Wildlife and natural resource conservation researchers at the University of Arizona are studying elephant populations in South Africa and their impact on the local landscape, in particular, marula tree populations.
Landowners and reserve managers in South Africa say the increase of local elephant herds is hurting the growth of marula trees in grasslands near Kruger National Park.
Chris Banotai is a Ph.D. student at the UA studying marula tree populations in Kruger National Park and nearby private nature reserves. He says the trees are a key regional resource. Animals and people eat the fruit, and it is also made into other products.
“It’s also economically important because this fruit is collected to be used, or to produce beers,” Banotai said. “They distill an oil from it that they use in cosmetics. It’s also really culturally important.”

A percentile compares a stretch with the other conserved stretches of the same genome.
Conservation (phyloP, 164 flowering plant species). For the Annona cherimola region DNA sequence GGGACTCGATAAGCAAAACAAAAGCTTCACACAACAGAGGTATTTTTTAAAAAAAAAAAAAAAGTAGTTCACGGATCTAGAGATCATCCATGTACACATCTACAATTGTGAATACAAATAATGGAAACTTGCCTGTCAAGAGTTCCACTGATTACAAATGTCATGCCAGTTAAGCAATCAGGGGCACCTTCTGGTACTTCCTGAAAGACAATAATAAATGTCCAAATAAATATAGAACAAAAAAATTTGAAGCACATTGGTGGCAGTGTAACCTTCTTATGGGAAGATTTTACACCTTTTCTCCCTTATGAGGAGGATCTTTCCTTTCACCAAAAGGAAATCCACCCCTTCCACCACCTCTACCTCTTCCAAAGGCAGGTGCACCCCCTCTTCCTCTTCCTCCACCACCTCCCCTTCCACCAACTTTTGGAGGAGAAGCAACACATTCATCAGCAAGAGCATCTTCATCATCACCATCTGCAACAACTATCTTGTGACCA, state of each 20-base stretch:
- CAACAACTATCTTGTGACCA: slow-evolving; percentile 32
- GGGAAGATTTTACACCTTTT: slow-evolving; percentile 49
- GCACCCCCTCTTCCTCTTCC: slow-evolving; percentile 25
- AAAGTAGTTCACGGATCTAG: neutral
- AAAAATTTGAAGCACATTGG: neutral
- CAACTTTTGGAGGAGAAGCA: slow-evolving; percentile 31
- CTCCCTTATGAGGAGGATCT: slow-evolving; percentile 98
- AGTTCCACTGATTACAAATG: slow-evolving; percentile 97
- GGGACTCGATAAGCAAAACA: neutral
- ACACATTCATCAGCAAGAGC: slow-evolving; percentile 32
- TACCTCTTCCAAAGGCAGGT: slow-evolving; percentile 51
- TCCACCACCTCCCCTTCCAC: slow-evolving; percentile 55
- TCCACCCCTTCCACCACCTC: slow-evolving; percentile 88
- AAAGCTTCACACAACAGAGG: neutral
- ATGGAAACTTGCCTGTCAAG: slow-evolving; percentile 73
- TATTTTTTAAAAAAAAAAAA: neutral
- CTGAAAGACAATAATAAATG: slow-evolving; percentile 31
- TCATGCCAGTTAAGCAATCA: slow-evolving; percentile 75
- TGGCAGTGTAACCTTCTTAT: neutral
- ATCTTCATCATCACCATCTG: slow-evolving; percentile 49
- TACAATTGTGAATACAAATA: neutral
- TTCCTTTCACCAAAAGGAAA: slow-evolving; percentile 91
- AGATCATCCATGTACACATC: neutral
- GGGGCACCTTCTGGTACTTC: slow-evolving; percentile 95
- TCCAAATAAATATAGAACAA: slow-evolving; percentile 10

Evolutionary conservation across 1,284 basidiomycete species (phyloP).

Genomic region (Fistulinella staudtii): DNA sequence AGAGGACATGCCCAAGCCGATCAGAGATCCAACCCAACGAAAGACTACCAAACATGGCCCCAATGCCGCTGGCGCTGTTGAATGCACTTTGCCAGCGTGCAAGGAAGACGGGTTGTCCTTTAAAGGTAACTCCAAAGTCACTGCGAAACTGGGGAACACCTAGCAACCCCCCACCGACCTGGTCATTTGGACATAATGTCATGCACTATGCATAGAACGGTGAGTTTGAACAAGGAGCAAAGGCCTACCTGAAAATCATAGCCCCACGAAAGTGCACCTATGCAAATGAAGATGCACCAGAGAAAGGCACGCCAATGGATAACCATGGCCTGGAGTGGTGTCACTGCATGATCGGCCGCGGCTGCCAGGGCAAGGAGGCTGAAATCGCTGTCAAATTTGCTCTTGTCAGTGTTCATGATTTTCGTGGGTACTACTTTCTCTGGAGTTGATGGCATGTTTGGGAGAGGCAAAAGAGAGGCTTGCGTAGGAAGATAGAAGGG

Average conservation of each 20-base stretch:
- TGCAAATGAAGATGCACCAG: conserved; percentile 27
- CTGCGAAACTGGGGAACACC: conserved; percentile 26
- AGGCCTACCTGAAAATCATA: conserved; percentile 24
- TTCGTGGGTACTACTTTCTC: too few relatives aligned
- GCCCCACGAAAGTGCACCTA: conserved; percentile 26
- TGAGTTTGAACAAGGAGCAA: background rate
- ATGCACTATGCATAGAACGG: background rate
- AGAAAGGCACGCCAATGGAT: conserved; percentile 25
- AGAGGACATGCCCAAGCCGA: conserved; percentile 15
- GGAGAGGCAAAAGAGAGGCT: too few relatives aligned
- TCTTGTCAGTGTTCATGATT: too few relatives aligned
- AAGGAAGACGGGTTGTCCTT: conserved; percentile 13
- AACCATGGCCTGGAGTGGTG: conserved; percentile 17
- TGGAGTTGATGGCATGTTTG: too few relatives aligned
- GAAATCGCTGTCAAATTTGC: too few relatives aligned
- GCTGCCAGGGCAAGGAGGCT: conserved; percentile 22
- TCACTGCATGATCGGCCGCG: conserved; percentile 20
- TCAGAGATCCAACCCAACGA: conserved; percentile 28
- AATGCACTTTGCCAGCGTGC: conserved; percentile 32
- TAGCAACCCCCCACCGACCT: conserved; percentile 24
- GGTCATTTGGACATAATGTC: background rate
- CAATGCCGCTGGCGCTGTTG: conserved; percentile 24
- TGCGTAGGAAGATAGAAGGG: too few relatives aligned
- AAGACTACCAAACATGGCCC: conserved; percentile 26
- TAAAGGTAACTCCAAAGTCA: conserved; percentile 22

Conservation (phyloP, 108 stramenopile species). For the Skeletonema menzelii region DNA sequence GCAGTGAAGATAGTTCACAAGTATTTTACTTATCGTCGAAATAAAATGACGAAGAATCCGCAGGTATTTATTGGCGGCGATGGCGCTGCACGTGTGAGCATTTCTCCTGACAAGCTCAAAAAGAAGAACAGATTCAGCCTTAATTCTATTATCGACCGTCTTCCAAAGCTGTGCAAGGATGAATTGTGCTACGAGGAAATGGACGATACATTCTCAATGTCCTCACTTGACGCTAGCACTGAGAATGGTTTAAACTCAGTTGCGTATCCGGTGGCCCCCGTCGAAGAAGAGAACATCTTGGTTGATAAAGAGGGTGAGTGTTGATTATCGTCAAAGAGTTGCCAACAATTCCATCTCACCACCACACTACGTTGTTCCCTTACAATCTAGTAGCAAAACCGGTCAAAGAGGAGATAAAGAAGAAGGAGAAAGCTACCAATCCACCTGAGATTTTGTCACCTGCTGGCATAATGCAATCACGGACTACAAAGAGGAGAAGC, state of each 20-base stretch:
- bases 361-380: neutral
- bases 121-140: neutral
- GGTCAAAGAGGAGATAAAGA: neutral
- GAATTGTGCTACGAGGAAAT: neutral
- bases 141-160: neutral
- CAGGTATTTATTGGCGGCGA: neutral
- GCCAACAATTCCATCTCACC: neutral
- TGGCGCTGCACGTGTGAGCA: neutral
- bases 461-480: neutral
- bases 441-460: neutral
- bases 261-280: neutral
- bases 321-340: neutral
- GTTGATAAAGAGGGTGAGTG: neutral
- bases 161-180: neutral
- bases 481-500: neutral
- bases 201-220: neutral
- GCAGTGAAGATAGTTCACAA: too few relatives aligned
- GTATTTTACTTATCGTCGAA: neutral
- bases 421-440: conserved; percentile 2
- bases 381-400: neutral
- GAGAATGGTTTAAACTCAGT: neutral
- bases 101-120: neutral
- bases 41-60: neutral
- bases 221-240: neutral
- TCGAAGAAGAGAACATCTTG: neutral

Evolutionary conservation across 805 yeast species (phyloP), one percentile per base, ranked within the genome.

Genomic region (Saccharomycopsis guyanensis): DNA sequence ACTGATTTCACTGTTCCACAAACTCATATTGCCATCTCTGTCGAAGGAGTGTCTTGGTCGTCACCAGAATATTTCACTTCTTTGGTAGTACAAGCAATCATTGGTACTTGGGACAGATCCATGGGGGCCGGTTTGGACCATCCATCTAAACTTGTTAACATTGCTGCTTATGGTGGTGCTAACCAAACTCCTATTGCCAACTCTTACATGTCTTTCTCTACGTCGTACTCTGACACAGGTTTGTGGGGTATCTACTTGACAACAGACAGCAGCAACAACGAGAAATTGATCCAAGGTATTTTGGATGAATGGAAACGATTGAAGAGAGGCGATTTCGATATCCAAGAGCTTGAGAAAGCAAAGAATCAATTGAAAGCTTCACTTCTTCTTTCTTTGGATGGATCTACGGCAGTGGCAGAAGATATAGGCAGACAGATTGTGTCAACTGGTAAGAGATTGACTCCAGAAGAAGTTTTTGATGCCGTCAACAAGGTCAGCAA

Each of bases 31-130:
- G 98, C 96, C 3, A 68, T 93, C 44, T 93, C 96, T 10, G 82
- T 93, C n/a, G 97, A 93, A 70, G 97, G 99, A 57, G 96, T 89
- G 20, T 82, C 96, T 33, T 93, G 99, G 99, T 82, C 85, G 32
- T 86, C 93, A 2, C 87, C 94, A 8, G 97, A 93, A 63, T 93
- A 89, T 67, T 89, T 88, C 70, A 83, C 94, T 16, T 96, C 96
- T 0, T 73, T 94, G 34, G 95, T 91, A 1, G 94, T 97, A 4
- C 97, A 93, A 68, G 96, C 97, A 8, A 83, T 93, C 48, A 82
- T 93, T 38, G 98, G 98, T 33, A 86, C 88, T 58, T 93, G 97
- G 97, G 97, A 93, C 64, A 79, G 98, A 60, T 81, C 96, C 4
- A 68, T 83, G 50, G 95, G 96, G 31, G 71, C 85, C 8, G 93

Banotai says elephant populations in the region are prospering thanks to successful conservation efforts. But due to concerns about the elephants’ impact on the landscape and the marula tree, the landowners and reserve managers are pursuing the potential of culling the elephant population through hunting to let the trees recover.
“People are sometimes using this as justification say that there are too many elephants on the landscape, because elephants have a heavy impact on woody vegetation. So some people use this as justification to say that we should reinstate culling of elephants or increase trophy hunting quotas and stuff,” Banotai said.
Research on the elephants and their impact on marula tree growth continue.
Emmalee Mauldin is an AZPM intern and University of Arizona journalism student.